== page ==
American Wheat — Frankenstein’s Solsun

Oberon on the left, mine on the right

Well,  I am not a huge fan of German style wheat beers.  However, American style wheat beers, where a clean, American ale yeast is used instead of the German weizen yeast, I do find enjoyable on a hot summer day.  The first one I ever had and the one that still defines the style for me is Oberon, originally called Solsun, brewed by Bell’s out of Kalamazoo, Michigan.  It has this light, citrusy note at the end that was the hallmark of the beer.  I had Oberon not long ago when I was back in Michigan, and I have to say, it did not taste like I remembered it.  Likely I remember it with rose colored beer goggles, but it did not have nearly the citrusy taste I recalled, and it was more bitter, not as smooth.  So I set out to recreate a version of this American wheat as I recalled it.

I did some digging, and found a nice post on another blog with some tips on making the beer from some of the folks from Bell’s.  I figured this was a good starting point, and tweaked it from there.  First thing, the yeast.  Bell’s has said they use their standard house yeast in this, which is generally clean, and pretty well attenuating strain.  You can get it from the bottle, but I decided to use Safale 05.  I believe Bell’s yeast derived from the Chico strain, so this looked like a safe bet.  The thing I wanted to nail was the hint of citrus that makes it so dang refreshing.  Again, Bell’s has said they do not put any spices in this, so I figured that flavor must come from the hops.  Noble hops make up the backbone of this beer, but I suspect it is dryhopped with some American hops to get that citrusy aroma and character.   So, I decided to add my favorite American hop, Centennial, to the mix.  Also, I did not have any “Noble” hops besides Saaz, so I used some Sterling I had for bittering/flavor.  I have not been overly impressed with Sterling as a stand alone, but here, I was looking for IBU’s, and it does have a mild Saaz like flavor.  Additionally, to boost the hop character of this beer,  I decided to not do full boil hops,  instead starting at 30 minutes and to use more hops to get more character.  Finally, it sounds like Oberon is 50/50 wheat malt/barley malt, but I was a bit worried about sparging, so I went more 40/60.  The recipe is below.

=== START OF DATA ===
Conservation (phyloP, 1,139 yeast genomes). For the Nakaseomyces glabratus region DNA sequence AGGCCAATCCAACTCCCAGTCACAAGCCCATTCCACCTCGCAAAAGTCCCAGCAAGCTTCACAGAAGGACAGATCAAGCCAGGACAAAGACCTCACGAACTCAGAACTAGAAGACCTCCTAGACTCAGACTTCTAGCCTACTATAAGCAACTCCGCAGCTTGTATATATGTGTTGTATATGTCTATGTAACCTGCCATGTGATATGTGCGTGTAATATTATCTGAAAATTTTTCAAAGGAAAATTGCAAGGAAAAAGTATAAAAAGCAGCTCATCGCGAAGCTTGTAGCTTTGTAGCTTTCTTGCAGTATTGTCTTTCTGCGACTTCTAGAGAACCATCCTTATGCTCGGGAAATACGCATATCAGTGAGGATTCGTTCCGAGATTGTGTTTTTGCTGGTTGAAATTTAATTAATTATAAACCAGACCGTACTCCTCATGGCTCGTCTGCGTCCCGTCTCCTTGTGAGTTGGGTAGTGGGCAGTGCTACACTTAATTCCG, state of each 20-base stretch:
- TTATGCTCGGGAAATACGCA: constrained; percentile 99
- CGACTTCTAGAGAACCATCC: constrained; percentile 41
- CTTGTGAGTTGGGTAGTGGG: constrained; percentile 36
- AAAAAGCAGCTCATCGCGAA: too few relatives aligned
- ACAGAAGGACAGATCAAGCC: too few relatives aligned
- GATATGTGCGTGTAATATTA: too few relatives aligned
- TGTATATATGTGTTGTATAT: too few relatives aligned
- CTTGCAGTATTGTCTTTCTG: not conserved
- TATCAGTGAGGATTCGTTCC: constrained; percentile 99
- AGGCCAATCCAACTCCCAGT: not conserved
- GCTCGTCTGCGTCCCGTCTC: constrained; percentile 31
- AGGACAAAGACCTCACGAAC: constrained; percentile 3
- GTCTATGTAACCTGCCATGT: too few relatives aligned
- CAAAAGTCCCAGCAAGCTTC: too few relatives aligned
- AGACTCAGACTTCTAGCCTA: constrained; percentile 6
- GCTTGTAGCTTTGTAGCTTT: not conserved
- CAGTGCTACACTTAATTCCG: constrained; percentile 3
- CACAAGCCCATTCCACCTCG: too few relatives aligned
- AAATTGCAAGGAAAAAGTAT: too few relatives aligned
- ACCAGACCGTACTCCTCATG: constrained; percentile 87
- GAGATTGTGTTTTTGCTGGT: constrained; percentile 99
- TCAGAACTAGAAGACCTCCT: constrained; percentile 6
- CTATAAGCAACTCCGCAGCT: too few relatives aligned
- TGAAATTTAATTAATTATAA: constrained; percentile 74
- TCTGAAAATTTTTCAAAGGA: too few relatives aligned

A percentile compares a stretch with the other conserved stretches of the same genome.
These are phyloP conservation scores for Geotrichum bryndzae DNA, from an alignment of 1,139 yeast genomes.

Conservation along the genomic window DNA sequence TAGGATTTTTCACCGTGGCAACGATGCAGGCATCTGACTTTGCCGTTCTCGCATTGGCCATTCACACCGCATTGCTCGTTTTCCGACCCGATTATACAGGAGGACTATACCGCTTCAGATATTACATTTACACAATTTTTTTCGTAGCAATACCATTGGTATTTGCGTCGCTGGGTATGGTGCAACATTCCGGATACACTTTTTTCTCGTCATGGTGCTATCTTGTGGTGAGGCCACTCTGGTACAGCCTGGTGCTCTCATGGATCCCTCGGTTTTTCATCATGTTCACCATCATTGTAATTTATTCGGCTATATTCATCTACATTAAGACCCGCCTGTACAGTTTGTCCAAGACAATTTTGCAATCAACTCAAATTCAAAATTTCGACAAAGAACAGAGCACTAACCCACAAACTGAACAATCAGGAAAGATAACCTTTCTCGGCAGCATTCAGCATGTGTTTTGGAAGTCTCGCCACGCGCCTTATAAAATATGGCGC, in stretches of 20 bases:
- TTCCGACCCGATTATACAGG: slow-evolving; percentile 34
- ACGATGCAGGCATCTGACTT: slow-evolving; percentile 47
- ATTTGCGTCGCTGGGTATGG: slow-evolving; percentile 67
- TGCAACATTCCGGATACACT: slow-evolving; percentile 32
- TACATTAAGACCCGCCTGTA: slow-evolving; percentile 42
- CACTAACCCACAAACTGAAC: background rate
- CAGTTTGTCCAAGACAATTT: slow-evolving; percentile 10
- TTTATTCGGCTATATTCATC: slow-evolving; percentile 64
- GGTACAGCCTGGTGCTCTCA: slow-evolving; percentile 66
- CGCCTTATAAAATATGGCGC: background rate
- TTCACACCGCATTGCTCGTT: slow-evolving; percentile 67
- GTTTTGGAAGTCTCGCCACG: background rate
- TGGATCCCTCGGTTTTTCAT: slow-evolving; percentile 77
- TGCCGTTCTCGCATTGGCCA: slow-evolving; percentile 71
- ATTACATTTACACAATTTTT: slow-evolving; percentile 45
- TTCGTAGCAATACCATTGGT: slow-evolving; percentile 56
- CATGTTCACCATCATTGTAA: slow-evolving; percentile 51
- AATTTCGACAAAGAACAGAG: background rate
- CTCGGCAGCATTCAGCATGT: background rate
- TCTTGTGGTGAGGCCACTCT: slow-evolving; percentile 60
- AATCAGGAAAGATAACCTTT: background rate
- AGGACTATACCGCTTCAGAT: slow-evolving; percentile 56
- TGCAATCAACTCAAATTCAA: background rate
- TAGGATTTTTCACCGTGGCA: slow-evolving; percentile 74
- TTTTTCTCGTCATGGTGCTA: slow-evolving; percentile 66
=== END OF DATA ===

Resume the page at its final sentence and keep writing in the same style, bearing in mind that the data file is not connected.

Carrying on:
6.00 lb       Pale Malt (2 row) (2.0 SRM)
4.50 lb       Wheat Malt, Ger (2.0 SRM)
0.50 lb       Caraamber (30.0 SRM)
0.50 oz       Centennial [10.00 %]  (Dry Hop 7 days)
0.50 oz       Saaz [4.90 %]  (Dry Hop 7 days)
1.40 oz       Saaz — LHBS 1 [2.60 %]  (30 min)         9.3 IBU
0.50 oz       Sterling [8.70 %]  (30 min)       10.0 IBU
1.00 oz       Saaz — LHBS #2 [3.90 %]  (15 min)         6.4 IBU
1 Pkgs        Safale (Fermentis #05)                    Yeast-Ale

This was mashed with a 1/4 pound of rice hulls at single infusion at 152F for 1 hour.  Then I sparged it, and boiled for 60 minutes.  The OG was 1.052, with a FG of 1.010, giving me a 5.5% beer with 25.7 IBU’s.  I did primary for 7 days in the low 60’s ambient, then added the dryhops to the primary, then after 7 more days, kegged it.

Tasting:  Color — orange hued and cloudy, with a nice head that hangs on down the glass.  The aroma has the citrusy of the centennial in the back, with the floral/honey notes of the saaz, subtle, but there.  Also, you can smell the wheat, and a bit of peach, I think from the yeast.  The beer tastes very smooth, a touch on the sweeter side.  The hops are there, but not bitey at all.  Again, the wheat stands out.  The body is pretty middle of the road, and there is a residual sweetness from the malt that mixes nicely with the floral notes of the hops.  Overall, I like the beer, and this is closer to what I remember Solsun being then what Oberon actually is.  As you can tell by the picture, Oberon is a shade lighter in color.   It does not have the citrusy note on the nose, much more spicy from German hops, and it is pretty dry.  It is definitely more crisp then mine.  That is probably the one thing I would change, knock down the crystal malt a touch, and up the fermentability to get a drier beer.  However, I think I really got the hops profile I wanted, and would leave that alone if I brew this again.


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